Tagged Queueing and Dque Bit
mikebw at bilow.bilow.uu.ids.net
Tue Jan 6 22:16:38 PST 1998
Doug Ledford wrote in a message to Mike Bilow:
> That makes some sense, but I see no reason we could not at
> least perform a sanity check and warn about any inconsistency.
> We're in the middle: if the mid-level SCSI code is telling us
> to do tagged queueing and the device is telling us it has
> tagged queueing disabled, it seems we are in a good position to
> notice this and do something about it.
DL> That's a nightmarish prospect, peeking into command request
DL> buffers after completion but before returning it to the mid
DL> level code. No, I don't think that's a real option.
No, no... I meant doing it as a one-shot deal at boot time, during driver
initialization. I agree that doing it on a continuing basis would be insane.
DL> On the other hand, the latest version of the seqeuncer and
DL> kernel code code that I'm working on from FreeBSD includes
DL> support for detecting drives that claim to do tagged queueing
DL> but then blow up when you send tagged commands. In that case,
DL> the driver disables tagged queueing internally for that device
DL> and sends everything as untagged commands. This should be
DL> sufficient to solve the problem people are seeing from these
That's a partial solution: it gets the drive working, but makes no attempt to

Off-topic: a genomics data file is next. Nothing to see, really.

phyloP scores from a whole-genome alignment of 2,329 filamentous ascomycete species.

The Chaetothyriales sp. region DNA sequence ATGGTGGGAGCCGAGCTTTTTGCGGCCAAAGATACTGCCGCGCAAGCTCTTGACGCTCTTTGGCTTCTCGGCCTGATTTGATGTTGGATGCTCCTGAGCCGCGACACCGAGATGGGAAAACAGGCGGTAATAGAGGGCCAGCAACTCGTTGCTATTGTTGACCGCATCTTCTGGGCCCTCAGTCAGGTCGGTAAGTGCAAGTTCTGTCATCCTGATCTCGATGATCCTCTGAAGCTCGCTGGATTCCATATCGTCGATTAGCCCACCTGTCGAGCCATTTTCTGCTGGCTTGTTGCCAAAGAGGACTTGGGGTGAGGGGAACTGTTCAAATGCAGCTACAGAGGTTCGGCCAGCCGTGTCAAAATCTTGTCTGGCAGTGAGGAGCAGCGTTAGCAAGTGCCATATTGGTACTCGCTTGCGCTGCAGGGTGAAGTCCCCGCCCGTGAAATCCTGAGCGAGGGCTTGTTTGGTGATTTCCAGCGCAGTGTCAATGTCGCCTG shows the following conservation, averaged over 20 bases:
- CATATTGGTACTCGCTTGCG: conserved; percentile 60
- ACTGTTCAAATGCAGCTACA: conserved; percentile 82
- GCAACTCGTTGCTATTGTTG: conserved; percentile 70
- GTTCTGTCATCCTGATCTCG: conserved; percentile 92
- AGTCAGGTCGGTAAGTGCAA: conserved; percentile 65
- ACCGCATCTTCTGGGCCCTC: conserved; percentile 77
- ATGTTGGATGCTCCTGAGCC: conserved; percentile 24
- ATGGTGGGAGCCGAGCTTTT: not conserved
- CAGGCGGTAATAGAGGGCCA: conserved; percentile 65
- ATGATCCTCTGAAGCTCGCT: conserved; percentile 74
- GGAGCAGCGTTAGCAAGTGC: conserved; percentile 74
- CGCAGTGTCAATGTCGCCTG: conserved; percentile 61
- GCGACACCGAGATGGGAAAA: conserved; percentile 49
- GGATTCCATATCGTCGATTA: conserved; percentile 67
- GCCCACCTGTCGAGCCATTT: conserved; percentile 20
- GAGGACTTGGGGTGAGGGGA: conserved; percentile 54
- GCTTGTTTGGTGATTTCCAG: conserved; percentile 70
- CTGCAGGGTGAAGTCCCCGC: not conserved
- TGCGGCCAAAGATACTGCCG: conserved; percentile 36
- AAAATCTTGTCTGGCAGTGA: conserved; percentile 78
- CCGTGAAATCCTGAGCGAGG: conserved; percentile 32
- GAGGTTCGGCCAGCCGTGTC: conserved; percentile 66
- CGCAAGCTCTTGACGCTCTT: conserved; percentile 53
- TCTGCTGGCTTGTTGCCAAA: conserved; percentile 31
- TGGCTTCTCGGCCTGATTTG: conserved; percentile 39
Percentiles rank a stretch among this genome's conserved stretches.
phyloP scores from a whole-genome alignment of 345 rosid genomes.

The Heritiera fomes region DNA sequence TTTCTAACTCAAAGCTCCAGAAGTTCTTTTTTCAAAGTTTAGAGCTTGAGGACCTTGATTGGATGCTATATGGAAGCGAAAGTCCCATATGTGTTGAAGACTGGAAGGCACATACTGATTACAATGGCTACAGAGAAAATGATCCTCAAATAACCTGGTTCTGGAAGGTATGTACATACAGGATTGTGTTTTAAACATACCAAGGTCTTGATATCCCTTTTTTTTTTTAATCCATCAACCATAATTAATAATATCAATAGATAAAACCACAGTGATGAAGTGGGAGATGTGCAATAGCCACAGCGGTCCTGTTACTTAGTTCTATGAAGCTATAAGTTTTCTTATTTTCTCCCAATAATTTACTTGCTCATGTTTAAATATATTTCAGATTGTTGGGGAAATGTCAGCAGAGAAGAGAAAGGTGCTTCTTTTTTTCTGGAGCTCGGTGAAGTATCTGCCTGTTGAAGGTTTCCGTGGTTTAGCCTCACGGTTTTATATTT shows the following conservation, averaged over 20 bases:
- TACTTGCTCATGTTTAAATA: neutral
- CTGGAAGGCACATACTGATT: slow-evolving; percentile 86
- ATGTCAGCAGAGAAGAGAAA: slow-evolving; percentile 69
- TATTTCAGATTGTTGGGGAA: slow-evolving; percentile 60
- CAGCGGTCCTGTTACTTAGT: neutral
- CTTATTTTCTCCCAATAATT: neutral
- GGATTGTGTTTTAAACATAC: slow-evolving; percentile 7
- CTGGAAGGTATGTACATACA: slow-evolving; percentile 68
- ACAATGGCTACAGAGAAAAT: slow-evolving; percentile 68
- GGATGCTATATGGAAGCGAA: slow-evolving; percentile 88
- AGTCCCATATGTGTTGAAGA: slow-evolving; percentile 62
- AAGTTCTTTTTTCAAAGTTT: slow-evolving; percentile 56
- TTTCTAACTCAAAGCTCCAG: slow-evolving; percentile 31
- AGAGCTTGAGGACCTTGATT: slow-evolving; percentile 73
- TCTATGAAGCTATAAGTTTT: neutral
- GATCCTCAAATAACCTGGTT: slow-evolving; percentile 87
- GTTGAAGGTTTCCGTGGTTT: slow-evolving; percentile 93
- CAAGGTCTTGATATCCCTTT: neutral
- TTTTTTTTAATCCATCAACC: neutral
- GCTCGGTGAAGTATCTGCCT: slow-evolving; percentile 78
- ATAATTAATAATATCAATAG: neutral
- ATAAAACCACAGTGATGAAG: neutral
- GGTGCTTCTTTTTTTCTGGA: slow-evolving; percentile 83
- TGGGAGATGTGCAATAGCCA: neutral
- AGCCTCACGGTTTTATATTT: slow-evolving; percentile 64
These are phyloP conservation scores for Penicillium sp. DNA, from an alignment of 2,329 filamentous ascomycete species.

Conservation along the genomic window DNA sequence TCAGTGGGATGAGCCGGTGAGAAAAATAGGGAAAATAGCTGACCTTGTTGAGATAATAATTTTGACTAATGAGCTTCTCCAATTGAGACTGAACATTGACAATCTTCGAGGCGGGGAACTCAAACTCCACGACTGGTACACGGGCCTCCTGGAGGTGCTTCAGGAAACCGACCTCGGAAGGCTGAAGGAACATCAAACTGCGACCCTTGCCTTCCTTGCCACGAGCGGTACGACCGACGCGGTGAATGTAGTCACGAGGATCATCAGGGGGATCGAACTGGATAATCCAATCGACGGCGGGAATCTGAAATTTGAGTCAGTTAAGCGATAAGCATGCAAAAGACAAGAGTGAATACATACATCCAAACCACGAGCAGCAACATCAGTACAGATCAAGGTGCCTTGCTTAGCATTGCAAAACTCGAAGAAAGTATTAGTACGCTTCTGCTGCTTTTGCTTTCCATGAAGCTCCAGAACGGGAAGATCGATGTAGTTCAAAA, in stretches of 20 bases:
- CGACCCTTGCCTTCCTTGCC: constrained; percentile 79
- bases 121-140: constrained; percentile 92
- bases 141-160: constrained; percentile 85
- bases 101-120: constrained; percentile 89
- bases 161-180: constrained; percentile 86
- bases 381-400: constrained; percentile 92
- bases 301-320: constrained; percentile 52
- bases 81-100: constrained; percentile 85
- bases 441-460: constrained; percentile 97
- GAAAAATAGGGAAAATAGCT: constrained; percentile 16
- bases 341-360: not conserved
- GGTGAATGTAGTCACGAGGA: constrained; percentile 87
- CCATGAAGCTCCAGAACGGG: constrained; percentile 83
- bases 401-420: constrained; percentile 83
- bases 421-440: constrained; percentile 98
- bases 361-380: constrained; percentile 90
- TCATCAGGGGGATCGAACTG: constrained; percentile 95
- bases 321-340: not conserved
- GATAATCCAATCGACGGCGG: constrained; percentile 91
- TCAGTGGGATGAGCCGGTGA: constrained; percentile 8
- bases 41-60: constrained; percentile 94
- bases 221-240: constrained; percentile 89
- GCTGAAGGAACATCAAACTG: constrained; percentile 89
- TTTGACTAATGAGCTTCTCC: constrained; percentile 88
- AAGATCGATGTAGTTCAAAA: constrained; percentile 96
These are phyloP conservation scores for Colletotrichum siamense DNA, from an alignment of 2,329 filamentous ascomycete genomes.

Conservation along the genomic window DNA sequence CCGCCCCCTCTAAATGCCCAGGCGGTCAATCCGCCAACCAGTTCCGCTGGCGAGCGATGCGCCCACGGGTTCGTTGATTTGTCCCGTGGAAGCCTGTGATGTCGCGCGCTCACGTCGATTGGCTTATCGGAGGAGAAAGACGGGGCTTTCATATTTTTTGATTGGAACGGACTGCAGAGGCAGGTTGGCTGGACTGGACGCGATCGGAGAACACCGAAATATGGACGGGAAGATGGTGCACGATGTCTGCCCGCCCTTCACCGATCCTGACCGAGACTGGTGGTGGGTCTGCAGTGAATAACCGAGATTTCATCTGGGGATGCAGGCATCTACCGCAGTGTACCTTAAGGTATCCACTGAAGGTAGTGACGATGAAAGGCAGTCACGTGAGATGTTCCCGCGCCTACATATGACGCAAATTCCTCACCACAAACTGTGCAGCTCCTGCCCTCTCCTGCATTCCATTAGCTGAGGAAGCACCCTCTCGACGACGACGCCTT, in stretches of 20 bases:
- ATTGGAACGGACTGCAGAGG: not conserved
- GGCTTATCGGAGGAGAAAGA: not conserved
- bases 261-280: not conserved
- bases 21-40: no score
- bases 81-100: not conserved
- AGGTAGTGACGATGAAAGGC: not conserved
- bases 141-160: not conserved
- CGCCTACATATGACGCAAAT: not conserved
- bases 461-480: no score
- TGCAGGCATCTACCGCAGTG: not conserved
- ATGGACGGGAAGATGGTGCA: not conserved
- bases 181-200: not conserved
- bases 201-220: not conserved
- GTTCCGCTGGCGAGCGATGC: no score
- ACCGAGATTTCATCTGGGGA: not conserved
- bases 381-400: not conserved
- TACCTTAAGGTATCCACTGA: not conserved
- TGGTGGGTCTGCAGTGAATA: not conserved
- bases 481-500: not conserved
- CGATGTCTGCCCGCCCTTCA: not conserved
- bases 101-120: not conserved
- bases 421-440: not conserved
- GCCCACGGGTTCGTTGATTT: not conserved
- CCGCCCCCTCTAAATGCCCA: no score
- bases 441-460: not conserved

diagnose the underlying problem or give hints toward a real solution.
Look at this from the perspective of the person writing the firmware inside the
IBM drive which manifested this problem. The firmware probably allocates a
bunch of internal buffers for the queued commands, figuring out how much space
will be needed on the basis of, among other things, the DQue bit. Why waste
the buffers if they are not accessible? Your partial fix would show this as a
broken drive, when the truth is that it is just optimized for a very strict
compliance with the SCSI specification.
I admit that it is a mystery to me why IBM ships their drive with DQue asserted
by default, just as it is a mystery to me why Seagate ships their drives with
AWRE disabled by default. When I saw the post on this problem, my first
thought was to wonder how much of our problems with tagged queueing and
supposedly bad drives have been attributable to this issue.
Carrying the comments made by you and Dan further, maybe we're all looking at
the wrong fundamental problem. I said in an earlier message that correct mode
page configuration was really a user responsibility, although most users are
not really capable of dealing with it. Perhaps the real solution here is a
userland utility that builds from ScsiInfo to make suggestions and detect these
oddball settings, a sort of SCSI Lint? Any of the text-handling languages such
as Perl could be used to parse the output of ScsiInfo.
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